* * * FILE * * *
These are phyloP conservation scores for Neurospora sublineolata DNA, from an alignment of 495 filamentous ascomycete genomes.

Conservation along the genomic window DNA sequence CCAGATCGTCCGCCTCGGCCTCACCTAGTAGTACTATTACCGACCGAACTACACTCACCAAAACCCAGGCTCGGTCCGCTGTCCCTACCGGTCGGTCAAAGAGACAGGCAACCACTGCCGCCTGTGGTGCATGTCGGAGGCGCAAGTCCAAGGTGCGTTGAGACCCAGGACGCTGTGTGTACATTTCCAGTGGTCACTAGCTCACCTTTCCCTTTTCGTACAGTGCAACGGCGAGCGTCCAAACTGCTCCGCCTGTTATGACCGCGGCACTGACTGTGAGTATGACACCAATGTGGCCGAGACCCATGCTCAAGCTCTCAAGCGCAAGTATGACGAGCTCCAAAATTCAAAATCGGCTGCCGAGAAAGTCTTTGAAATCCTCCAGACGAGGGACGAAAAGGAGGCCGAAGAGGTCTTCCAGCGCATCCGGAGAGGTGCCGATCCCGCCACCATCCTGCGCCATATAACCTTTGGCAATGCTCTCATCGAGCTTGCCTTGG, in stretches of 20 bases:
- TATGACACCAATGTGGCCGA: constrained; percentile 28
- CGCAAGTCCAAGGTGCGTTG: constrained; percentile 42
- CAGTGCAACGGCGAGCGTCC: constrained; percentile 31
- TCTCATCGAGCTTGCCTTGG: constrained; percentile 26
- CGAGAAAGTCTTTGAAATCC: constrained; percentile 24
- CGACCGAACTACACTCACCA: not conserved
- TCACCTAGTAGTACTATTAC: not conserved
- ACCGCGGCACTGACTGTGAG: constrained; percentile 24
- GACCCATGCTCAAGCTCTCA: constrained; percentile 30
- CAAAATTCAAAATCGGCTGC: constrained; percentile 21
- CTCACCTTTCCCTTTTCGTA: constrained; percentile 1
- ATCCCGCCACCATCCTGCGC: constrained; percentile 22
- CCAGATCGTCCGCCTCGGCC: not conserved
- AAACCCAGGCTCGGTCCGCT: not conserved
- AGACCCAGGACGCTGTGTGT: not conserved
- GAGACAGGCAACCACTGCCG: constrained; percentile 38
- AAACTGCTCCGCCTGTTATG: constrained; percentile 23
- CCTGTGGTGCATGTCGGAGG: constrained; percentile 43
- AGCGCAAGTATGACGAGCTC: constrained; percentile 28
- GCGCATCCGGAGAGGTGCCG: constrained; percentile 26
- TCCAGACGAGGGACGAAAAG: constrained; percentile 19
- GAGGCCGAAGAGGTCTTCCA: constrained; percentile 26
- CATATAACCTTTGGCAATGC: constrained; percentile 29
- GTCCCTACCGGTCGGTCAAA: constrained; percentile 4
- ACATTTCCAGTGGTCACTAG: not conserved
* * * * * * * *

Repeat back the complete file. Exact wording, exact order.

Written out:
These are phyloP conservation scores for Neurospora sublineolata DNA, from an alignment of 495 filamentous ascomycete genomes.

Conservation along the genomic window DNA sequence CCAGATCGTCCGCCTCGGCCTCACCTAGTAGTACTATTACCGACCGAACTACACTCACCAAAACCCAGGCTCGGTCCGCTGTCCCTACCGGTCGGTCAAAGAGACAGGCAACCACTGCCGCCTGTGGTGCATGTCGGAGGCGCAAGTCCAAGGTGCGTTGAGACCCAGGACGCTGTGTGTACATTTCCAGTGGTCACTAGCTCACCTTTCCCTTTTCGTACAGTGCAACGGCGAGCGTCCAAACTGCTCCGCCTGTTATGACCGCGGCACTGACTGTGAGTATGACACCAATGTGGCCGAGACCCATGCTCAAGCTCTCAAGCGCAAGTATGACGAGCTCCAAAATTCAAAATCGGCTGCCGAGAAAGTCTTTGAAATCCTCCAGACGAGGGACGAAAAGGAGGCCGAAGAGGTCTTCCAGCGCATCCGGAGAGGTGCCGATCCCGCCACCATCCTGCGCCATATAACCTTTGGCAATGCTCTCATCGAGCTTGCCTTGG, in stretches of 20 bases:
- TATGACACCAATGTGGCCGA: constrained; percentile 28
- CGCAAGTCCAAGGTGCGTTG: constrained; percentile 42
- CAGTGCAACGGCGAGCGTCC: constrained; percentile 31
- TCTCATCGAGCTTGCCTTGG: constrained; percentile 26
- CGAGAAAGTCTTTGAAATCC: constrained; percentile 24
- CGACCGAACTACACTCACCA: not conserved
- TCACCTAGTAGTACTATTAC: not conserved
- ACCGCGGCACTGACTGTGAG: constrained; percentile 24
- GACCCATGCTCAAGCTCTCA: constrained; percentile 30
- CAAAATTCAAAATCGGCTGC: constrained; percentile 21
- CTCACCTTTCCCTTTTCGTA: constrained; percentile 1
- ATCCCGCCACCATCCTGCGC: constrained; percentile 22
- CCAGATCGTCCGCCTCGGCC: not conserved
- AAACCCAGGCTCGGTCCGCT: not conserved
- AGACCCAGGACGCTGTGTGT: not conserved
- GAGACAGGCAACCACTGCCG: constrained; percentile 38
- AAACTGCTCCGCCTGTTATG: constrained; percentile 23
- CCTGTGGTGCATGTCGGAGG: constrained; percentile 43
- AGCGCAAGTATGACGAGCTC: constrained; percentile 28
- GCGCATCCGGAGAGGTGCCG: constrained; percentile 26
- TCCAGACGAGGGACGAAAAG: constrained; percentile 19
- GAGGCCGAAGAGGTCTTCCA: constrained; percentile 26
- CATATAACCTTTGGCAATGC: constrained; percentile 29
- GTCCCTACCGGTCGGTCAAA: constrained; percentile 4
- ACATTTCCAGTGGTCACTAG: not conserved